Back-to-School Backpack Initiative Makes a Big Impact on Kids in Need

Sep 5, 2018

For hundreds of thousands of parents across the U.S., back to school comes with the added stress of scraping together the funds to purchase school supplies. Yet this year, thanks to the combined efforts of the United Way of Aroostook and a trio of IGA supermarkets owned and operated by the Tweedie family of Mars Hill, Maine, dozens of kids in Northeast Maine are starting the school year in style with brand new backpacks, school supplies, and even healthy snacks.

Star City IGA employees Joe Theriault & Connie Sturgeon
Image: Star City IGA employees Joe Theriault & Connie Sturgeon

The backpack initiative began when Josh Tweedie, president and owner of Star City IGA, Mars Hill IGA, and Hillside IGA, was asked to participate by IGA Licensed Distribution Company C&S Wholesale Grocers. Tweedie immediately agreed, explaining that “anytime we can give back to the community in any way, shape, or form, we are happy to do so.”

While the initial plan focused on filling backpacks with snacks and providing them to local soup kitchens, Ryan Guerrette, campaign chairman for the United Way, approached Tweedie with an alternative suggestion. Guerrette proposed that the United Way add school supplies to the backpacks and take care of the distribution as part of the charity’s Stuff the Bus initiative. After receiving assurances that all backpacks provided by Tweedie’s stores would serve kids in communities where his stores are located, the partnership took off.

snacks and supplies

To promote the event, Tweedie is leveraging his stores’ Facebook pages and taking out radio ads. For just $10, shoppers can purchase a high-quality backpack filled with IGA Exclusive Brand peanut butter, grape jelly, applesauce cups, and Honey Nut Toasted Oats cereal. Although shoppers have the option of keeping the backpacks for their own use, Tweedie believes that each pack so far has been donated to kids in need. Once the backpacks are purchased, the United Way collects the bags, adds the supplies, and then distributes them.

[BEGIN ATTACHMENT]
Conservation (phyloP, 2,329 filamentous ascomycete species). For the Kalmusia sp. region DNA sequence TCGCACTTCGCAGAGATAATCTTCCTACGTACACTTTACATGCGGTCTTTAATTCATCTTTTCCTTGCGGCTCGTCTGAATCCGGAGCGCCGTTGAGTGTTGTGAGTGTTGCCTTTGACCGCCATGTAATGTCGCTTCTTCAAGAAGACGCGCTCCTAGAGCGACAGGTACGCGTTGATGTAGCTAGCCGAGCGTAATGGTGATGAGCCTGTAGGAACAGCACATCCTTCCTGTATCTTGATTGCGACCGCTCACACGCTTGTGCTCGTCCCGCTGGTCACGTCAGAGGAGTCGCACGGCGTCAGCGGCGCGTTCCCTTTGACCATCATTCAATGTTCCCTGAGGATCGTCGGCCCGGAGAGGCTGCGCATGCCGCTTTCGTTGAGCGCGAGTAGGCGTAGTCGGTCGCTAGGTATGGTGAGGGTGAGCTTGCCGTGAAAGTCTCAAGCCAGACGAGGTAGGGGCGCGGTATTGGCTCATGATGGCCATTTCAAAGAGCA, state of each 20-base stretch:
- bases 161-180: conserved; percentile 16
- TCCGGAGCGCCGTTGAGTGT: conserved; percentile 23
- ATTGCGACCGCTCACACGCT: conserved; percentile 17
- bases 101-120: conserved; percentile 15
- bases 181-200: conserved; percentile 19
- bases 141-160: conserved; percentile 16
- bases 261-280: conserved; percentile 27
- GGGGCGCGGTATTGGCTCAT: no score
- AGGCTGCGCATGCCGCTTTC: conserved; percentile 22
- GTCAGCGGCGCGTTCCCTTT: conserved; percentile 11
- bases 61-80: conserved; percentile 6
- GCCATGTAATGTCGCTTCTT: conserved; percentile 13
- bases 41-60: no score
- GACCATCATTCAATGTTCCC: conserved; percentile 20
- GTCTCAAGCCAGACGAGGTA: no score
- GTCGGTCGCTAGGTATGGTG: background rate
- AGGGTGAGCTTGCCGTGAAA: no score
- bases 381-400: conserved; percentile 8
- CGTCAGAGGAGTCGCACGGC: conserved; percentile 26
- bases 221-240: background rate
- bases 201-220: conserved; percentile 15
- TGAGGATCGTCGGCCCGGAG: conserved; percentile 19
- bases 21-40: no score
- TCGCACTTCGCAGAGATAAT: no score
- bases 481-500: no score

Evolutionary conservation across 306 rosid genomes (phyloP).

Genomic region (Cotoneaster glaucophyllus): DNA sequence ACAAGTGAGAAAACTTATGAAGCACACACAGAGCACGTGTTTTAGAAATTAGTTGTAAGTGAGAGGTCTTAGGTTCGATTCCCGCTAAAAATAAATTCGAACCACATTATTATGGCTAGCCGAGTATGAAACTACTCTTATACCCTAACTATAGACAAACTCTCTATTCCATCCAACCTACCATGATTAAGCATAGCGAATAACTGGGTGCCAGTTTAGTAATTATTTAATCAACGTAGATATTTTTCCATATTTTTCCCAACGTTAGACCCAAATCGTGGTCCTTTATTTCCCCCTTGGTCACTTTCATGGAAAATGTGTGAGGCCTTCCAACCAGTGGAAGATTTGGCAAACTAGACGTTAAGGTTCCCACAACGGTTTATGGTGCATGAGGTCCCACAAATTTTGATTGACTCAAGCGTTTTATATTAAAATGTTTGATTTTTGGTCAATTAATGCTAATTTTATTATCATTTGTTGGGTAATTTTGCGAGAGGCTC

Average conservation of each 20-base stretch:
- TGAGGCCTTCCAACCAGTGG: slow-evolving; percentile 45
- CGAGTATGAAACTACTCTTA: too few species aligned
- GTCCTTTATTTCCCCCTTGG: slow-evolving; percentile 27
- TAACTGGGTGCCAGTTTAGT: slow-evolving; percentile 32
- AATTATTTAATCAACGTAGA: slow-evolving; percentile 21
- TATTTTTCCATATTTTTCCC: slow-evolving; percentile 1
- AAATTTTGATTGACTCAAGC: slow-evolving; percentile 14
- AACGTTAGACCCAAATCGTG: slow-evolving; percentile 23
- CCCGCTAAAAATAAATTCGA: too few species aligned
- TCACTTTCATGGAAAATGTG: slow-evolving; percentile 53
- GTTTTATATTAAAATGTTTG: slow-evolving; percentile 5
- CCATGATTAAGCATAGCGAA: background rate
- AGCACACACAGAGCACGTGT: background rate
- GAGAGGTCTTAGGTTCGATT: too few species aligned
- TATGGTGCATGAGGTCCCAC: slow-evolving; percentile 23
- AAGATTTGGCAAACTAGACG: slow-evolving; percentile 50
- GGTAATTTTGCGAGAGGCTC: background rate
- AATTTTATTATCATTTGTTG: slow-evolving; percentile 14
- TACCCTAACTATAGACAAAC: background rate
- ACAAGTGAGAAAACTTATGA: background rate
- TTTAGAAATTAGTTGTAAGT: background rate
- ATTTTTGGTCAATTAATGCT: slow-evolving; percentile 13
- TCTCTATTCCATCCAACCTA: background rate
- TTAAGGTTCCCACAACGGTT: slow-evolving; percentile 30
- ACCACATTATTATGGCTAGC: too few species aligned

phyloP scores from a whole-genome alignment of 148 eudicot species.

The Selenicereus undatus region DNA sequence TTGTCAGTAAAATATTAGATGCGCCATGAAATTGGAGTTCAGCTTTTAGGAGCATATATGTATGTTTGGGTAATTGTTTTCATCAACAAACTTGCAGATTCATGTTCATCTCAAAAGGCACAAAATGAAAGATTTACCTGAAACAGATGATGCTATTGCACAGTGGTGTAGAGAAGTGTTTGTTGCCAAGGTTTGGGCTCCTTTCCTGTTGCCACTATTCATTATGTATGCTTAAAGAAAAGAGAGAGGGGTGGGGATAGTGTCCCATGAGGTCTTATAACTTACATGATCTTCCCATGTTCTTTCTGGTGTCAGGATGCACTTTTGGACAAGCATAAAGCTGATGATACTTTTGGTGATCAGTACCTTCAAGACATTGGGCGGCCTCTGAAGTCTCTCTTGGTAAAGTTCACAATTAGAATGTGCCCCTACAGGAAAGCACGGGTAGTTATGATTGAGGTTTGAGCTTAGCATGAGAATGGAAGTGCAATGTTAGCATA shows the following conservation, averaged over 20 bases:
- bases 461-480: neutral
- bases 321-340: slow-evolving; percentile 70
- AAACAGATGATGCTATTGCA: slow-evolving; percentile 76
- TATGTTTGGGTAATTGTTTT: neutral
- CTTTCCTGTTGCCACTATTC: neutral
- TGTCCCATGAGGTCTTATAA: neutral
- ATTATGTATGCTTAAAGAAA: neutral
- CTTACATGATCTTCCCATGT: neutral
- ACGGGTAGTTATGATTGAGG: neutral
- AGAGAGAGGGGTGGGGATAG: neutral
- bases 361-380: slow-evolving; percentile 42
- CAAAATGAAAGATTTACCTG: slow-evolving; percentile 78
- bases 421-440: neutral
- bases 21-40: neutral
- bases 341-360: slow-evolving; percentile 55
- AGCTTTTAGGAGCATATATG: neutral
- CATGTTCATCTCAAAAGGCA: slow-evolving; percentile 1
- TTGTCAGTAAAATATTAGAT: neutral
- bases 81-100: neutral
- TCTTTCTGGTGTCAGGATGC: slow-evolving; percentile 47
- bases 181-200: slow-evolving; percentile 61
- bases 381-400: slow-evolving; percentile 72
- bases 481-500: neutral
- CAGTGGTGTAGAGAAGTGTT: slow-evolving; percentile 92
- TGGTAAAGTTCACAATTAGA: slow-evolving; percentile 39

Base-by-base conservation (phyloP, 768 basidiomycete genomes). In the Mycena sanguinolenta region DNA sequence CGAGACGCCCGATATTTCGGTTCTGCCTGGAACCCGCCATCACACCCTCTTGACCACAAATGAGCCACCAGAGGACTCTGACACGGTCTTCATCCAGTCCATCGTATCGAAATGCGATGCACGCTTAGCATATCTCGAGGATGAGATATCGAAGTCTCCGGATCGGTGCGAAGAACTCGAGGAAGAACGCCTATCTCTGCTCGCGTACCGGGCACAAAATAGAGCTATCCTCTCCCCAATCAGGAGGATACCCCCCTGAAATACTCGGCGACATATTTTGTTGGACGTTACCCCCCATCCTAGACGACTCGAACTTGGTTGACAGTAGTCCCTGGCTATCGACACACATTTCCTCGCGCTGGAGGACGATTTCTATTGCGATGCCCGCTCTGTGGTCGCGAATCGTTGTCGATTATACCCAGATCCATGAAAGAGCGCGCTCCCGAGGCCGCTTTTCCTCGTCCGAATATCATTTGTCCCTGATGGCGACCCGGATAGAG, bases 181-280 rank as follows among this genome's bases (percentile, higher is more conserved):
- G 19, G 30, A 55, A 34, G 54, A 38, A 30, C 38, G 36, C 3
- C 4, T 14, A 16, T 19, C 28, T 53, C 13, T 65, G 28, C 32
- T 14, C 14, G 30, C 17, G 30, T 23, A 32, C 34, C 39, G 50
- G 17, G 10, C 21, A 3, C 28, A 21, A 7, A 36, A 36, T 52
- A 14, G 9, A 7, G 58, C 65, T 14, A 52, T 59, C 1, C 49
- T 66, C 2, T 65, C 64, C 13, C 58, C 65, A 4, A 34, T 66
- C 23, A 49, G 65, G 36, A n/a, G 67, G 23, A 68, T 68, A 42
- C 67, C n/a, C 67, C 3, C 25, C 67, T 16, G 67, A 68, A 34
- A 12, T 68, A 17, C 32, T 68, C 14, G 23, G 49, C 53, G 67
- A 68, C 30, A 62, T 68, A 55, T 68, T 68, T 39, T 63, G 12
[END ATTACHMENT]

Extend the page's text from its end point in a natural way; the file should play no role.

Tweedie notes that one of the things that makes the initiative so special is that it was relatively easy to get started. Other than some promotional efforts, all the store had to do was purchase the backpacks and food and put the backpacks together.


To date, more than half of the stock of 72 backpacks have been purchased and donated to area schools, and they have already made a big difference. A local guidance counselor recently contacted Tweedie to tell him how truly needed the supplies, food, and packs are, and how much the kids appreciate the gifts.

Sherry Locke, executive director of the United Way of Aroostook, also expressed her appreciation by noting, “The partnership with Tweedie IGA is a perfect example of identifying a community need and working together to solve it—the need being both food insecurity and school supplies. We value the partnership with Tweedie IGA and appreciate the continued support they provide to families here in Aroostook County. This is a project that no one entity could tackle alone, but by working together we are able to meet the needs in our community and Stuff the Bus PLUS!”

With the help of the Tweedie family’s IGA stores, this year’s United Way of Aroostook Stuff the Bus campaign has been the most successful one yet, distributing hundreds of backpacks to the kids of Aroostook County, and helping to relieve back to school stress for parents and kids throughout the community.

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